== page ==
Many things happen at once - there are always abundant stimuli to be perceived, items to be remembered, and courses of action to be planned. Considerable research on attention has explored how our limited-capacity brains screen out the onslaught. The flip side of this problem is that sometimes information about multiple stimuli must be preserved despite limitations in processing capacity. This proposal explores potential brain mechanisms capable of preserving multiple auditory items of information simultaneously. We seek to understand how different types of neural codes accomplish this feat. We focus on sound location, which is critical for communicating and avoiding hazards in complex scenes. Localizing multiple sounds involves two types of codes in auditory brain areas: a firing-rate code for horizontal sound location which is superimposed on a map for sound frequency. A critical limitation of the firing- rate code for location, however, is that the representation of multiple iems would appear to be impossible because neurons cannot discharge at more than one firing rate at a time. We will therefore investigate two possibilities: that the code preserves multiple items via segregation into different hills of activity as afforded by the associated frequency map (aim 1), and that the code preserves multiple items by some form of switching behavior, in which individual neurons encode only one stimulus at a time but multiple sounds are represented at the population level and/or across time (aim 2). These experiments will be carried out in the inferior colliculus (IC), an essential processing stage of the auditory pathway: nearly all information reaching higher auditory areas must pass through this structure. Thus, what the IC can encode places boundary conditions on the information that is available to subsequent stages of processing. We will conduct single and multiple electrode recordings of spiking and local field potential activity during performance of a task involving eye movements to multiple sounds. These experiments will yield important insights into many aspects of normal perception and cognition as well as related disorders. The ability to keep multiple items in mind is central t communication, working memory, attention, and sensory-motor skills, and it may be adversely affected in disorders such as attention-deficit disorder, autism, central auditory processing disorder, and age- related hearing loss.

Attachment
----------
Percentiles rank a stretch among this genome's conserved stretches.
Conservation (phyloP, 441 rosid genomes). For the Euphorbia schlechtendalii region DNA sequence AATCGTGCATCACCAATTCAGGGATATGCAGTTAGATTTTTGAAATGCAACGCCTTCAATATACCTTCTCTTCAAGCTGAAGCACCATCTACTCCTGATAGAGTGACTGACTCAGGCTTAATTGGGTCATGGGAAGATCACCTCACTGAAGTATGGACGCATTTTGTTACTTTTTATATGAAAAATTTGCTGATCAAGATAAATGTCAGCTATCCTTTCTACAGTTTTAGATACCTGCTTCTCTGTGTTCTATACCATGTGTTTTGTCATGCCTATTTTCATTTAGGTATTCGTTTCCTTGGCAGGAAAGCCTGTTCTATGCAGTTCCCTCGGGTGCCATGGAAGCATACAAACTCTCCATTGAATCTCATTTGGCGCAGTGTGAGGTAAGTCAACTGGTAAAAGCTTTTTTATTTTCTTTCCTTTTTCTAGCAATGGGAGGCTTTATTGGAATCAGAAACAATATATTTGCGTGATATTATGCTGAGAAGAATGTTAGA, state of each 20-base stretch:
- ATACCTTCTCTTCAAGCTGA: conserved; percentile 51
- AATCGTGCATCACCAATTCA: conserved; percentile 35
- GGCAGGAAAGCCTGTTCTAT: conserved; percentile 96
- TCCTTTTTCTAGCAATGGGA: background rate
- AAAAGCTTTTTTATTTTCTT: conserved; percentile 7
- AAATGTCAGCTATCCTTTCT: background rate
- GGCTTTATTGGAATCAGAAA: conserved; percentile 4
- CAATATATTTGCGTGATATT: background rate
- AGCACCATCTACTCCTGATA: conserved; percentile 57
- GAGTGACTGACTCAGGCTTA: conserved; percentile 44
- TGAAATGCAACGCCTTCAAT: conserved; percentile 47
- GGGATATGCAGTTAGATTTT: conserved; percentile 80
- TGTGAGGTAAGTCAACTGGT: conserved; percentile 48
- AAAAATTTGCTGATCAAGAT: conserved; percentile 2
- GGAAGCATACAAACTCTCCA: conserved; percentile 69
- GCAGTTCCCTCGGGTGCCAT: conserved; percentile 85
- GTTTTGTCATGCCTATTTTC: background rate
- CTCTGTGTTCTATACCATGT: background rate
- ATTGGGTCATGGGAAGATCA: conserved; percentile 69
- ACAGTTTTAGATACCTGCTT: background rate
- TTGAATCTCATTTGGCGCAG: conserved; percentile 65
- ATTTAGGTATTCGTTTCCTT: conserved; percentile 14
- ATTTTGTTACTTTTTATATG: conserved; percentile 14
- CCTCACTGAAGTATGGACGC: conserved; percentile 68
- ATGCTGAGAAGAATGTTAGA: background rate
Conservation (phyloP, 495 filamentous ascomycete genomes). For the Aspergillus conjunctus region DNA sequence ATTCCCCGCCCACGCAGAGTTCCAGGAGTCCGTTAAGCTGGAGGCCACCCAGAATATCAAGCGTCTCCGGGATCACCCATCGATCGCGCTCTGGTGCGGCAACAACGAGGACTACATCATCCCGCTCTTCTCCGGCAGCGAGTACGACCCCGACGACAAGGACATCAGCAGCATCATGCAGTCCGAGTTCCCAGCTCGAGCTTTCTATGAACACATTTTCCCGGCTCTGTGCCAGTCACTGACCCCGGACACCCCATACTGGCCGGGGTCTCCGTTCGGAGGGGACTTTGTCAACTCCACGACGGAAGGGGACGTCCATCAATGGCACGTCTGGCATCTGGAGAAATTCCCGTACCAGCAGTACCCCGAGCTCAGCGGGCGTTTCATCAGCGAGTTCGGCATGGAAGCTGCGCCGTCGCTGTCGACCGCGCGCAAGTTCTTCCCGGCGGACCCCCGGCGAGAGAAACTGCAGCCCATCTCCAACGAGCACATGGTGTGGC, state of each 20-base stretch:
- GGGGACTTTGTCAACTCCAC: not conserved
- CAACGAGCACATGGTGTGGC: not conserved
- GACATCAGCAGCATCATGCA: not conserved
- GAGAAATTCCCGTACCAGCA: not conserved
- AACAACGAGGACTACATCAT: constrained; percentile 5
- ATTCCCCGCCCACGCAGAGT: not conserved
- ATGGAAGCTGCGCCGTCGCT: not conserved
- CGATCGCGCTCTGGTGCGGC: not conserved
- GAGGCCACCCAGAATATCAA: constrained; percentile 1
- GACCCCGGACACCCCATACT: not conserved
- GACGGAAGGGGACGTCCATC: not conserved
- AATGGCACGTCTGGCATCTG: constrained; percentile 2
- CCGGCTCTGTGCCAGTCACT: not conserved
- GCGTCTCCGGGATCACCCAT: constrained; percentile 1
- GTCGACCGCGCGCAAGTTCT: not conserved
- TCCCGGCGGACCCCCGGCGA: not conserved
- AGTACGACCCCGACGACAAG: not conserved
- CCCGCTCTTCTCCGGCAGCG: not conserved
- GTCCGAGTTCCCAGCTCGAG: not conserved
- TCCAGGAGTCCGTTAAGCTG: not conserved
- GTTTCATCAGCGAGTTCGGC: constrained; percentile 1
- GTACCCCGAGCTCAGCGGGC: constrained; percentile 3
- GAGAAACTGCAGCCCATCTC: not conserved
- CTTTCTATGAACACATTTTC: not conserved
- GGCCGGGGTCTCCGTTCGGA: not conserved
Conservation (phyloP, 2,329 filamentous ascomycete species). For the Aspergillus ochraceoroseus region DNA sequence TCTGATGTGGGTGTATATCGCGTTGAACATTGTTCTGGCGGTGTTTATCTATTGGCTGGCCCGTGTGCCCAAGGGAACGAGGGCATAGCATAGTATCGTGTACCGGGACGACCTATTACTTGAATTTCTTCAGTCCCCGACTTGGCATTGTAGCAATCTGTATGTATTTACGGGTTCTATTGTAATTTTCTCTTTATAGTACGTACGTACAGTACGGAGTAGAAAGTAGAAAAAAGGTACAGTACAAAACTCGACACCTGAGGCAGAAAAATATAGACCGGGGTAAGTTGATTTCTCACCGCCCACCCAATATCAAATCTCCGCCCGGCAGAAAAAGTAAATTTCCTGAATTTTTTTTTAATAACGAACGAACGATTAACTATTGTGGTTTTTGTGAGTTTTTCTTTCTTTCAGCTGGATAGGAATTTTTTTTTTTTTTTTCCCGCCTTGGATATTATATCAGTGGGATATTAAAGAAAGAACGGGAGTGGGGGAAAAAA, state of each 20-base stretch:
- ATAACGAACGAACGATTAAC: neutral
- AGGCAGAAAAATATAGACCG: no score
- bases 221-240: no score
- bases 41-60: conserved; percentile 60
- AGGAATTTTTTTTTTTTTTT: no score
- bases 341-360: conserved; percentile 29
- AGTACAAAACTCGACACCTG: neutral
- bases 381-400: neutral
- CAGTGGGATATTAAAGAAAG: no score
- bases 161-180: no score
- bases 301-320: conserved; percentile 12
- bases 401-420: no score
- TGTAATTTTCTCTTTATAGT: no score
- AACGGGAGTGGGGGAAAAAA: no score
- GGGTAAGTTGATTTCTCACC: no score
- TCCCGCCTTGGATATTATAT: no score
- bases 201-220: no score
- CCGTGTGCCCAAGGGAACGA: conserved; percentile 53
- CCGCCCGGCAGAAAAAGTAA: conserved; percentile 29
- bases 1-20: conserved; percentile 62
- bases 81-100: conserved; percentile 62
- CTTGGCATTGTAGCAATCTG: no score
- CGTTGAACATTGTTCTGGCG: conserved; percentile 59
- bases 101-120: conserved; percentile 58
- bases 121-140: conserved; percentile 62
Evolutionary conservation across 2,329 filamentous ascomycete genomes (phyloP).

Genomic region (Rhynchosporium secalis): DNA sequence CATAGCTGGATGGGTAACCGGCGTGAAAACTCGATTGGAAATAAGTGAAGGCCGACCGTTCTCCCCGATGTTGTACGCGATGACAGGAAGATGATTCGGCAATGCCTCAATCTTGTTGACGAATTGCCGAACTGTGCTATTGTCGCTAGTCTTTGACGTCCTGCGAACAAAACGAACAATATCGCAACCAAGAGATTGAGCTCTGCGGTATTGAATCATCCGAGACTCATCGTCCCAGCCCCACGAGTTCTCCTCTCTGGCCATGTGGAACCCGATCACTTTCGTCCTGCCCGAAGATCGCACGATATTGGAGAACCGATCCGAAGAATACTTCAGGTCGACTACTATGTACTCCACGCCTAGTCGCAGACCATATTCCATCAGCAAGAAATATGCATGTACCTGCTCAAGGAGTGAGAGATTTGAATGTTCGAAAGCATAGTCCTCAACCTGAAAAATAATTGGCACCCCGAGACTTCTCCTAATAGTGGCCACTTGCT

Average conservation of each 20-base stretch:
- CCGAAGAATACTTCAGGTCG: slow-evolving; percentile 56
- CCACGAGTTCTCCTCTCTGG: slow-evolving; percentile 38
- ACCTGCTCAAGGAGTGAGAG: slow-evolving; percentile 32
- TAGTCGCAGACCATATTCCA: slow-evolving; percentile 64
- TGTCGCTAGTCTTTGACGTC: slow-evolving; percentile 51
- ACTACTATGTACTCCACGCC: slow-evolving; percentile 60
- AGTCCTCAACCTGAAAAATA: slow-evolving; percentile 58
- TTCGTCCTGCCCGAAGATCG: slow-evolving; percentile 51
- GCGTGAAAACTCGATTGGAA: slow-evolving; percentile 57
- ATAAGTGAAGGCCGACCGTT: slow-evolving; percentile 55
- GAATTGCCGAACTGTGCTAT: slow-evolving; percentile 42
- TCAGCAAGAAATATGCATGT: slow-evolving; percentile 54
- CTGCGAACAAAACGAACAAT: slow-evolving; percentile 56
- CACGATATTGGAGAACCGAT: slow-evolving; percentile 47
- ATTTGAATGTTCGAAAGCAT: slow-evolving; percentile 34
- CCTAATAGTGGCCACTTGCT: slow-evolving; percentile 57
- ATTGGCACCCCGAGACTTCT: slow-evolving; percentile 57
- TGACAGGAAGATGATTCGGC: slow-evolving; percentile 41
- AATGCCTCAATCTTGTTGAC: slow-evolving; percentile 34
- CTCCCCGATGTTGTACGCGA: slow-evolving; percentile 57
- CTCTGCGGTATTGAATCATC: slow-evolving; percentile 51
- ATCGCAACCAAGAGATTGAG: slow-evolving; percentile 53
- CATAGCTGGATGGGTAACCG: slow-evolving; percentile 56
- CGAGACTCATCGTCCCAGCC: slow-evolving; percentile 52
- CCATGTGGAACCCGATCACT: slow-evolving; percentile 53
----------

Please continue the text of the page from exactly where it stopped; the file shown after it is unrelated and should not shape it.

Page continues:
This project investigates how the brain preserves information about multiple sound sources. Deficits in this ability contribute to poor communication performance in noisy scenes in central auditory processing disorder and age-related hearing loss. Insights from these experiments could ultimately lead to improvements in the treatment of these and related conditions.